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Title: A Spitzer search for transits of radial velocity detected super-Earths

Unlike hot Jupiters or other gas giants, super-Earths are expected to have a wide variety of compositions, ranging from terrestrial bodies like our own to more gaseous planets like Neptune. Observations of transiting systems, which allow us to directly measure planet masses and radii and constrain atmospheric properties, are key to understanding the compositional diversity of the planets in this mass range. Although Kepler has discovered hundreds of transiting super-Earth candidates over the past 4 yr, the majority of these planets orbit stars that are too far away and too faint to allow for detailed atmospheric characterization and reliable mass estimates. Ground-based transit surveys focus on much brighter stars, but most lack the sensitivity to detect planets in this size range. One way to get around the difficulty of finding these smaller planets in transit is to start by choosing targets that are already known to host super-Earth sized bodies detected using the radial velocity (RV) technique. Here we present results from a Spitzer program to observe six of the most favorable RV-detected super-Earth systems, including HD 1461, HD 7924, HD 156668, HIP 57274, and GJ 876. We find no evidence for transits in any of their 4.5 μm fluxmore » light curves, and place limits on the allowed transit depths and corresponding planet radii that rule out even the most dense and iron-rich compositions for these objects. We also observed HD 97658, but the observation window was based on a possible ground-based transit detection that was later ruled out; thus the window did not include the predicted time for the transit detection recently made by the Microvariability and Oscillations of Stars space telescope.« less
Authors:
; ;  [1] ;  [2] ; ;  [3] ;  [4] ;  [5] ;  [6] ;  [7] ;  [8] ;  [9]
  1. Division of Geological and Planetary Sciences, California Institute of Technology, Pasadena, CA 91125 (United States)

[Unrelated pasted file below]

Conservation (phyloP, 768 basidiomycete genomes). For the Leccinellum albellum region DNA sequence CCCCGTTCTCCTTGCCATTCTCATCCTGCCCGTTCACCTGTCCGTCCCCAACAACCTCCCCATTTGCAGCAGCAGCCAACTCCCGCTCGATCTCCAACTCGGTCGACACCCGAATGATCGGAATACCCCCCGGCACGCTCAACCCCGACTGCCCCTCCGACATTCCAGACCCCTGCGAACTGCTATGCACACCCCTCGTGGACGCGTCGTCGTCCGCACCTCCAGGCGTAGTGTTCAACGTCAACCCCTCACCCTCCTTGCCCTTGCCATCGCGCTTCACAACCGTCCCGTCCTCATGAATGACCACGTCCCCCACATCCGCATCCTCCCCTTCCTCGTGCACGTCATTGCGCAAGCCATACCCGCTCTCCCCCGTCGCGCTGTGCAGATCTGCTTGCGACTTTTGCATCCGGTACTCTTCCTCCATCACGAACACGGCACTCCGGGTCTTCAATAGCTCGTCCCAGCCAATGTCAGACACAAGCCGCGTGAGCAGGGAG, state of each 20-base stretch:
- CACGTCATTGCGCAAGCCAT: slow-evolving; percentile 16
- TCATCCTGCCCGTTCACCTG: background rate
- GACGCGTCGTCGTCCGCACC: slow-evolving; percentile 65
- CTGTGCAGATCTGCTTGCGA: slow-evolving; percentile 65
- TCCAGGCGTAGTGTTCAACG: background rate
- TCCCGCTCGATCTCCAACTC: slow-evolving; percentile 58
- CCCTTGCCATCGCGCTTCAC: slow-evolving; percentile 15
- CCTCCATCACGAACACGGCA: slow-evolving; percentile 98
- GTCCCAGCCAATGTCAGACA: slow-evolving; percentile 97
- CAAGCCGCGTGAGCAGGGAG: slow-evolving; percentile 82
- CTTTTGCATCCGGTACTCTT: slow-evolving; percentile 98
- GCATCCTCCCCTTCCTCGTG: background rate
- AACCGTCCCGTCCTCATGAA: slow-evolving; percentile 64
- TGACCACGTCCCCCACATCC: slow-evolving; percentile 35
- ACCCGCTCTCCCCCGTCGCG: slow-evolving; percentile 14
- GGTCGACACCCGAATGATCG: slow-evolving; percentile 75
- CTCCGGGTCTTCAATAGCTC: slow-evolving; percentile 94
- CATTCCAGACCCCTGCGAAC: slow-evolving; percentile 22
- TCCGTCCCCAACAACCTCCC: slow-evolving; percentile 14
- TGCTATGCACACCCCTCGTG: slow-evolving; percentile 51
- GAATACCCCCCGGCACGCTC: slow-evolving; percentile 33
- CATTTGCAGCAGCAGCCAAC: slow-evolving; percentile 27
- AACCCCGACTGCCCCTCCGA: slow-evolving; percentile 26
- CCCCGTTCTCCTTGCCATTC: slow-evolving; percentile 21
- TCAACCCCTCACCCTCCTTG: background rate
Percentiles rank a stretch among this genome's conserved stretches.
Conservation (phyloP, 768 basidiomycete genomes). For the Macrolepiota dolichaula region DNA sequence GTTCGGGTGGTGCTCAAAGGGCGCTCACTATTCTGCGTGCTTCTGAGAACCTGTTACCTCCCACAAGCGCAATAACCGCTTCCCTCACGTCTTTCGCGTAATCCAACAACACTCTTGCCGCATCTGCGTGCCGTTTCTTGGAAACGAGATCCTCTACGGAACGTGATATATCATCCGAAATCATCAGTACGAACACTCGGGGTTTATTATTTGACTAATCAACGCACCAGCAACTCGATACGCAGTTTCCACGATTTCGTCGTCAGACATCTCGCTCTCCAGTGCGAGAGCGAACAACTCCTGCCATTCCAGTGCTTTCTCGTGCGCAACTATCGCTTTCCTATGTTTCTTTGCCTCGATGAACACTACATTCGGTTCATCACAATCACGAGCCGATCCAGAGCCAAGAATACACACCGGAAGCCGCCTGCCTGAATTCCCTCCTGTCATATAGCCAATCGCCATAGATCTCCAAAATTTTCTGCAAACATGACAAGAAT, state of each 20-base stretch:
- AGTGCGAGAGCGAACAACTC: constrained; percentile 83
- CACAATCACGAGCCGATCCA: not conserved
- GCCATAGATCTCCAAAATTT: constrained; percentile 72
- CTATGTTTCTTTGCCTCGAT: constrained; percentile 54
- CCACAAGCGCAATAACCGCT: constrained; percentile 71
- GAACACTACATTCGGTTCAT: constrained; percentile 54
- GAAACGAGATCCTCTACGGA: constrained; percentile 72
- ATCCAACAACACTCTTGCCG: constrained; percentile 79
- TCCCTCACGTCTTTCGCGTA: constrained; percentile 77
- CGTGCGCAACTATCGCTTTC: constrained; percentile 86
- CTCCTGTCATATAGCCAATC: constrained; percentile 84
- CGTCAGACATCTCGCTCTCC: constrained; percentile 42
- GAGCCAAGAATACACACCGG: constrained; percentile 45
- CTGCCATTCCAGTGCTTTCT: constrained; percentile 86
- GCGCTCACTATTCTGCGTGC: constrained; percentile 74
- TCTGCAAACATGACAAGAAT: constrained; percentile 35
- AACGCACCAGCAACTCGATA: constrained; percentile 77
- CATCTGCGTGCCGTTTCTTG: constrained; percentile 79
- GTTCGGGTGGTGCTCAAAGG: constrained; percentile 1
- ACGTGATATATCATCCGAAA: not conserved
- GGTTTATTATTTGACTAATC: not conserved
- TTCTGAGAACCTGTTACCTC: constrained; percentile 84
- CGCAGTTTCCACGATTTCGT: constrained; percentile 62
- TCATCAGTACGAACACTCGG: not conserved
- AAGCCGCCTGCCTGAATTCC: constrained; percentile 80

2. Institute for Astronomy, University of Hawaii, Honolulu, HI 96822 (United States)
  3. Department of Astronomy and Astrophysics, University of California at Santa Cruz, Santa Cruz, CA 95064 (United States)
  4. Department of Astronomy, University of Maryland at College Park, College Park, MD 20742 (United States)
  5. Institute for Astronomy, ETH Zürich, CH-8093 Zürich (Switzerland)
  6. Department of Astronomy, University of Washington, Seattle, WA 98195 (United States)
  7. Department of Astrophysical Sciences, Princeton University, Princeton, NJ 08544 (United States)
  8. Lunar and Planetary Laboratory, University of Arizona, Tucson, AZ 85721 (United States)
  9. Department of Earth, Atmospheric, and Planetary Sciences, Massachusetts Institute of Technology, Cambridge, MA 02139 (United States)
Publication Date:
OSTI Identifier:
22348102
Resource Type:
Journal Article
Resource Relation:
Journal Name: Astrophysical Journal; Journal Volume: 781; Journal Issue: 2; Other Information: Country of input: International Atomic Energy Agency (IAEA)
Country of Publication:
United States
Language:
English
Subject:
79 ASTROPHYSICS, COSMOLOGY AND ASTRONOMY; DETECTION; ECLIPSE; IRON; JUPITER PLANET; MASS; NEPTUNE PLANET; ORBITS; OSCILLATIONS; RADIAL VELOCITY; SENSITIVITY; SPACE; STARS; TELESCOPES; VISIBLE RADIATION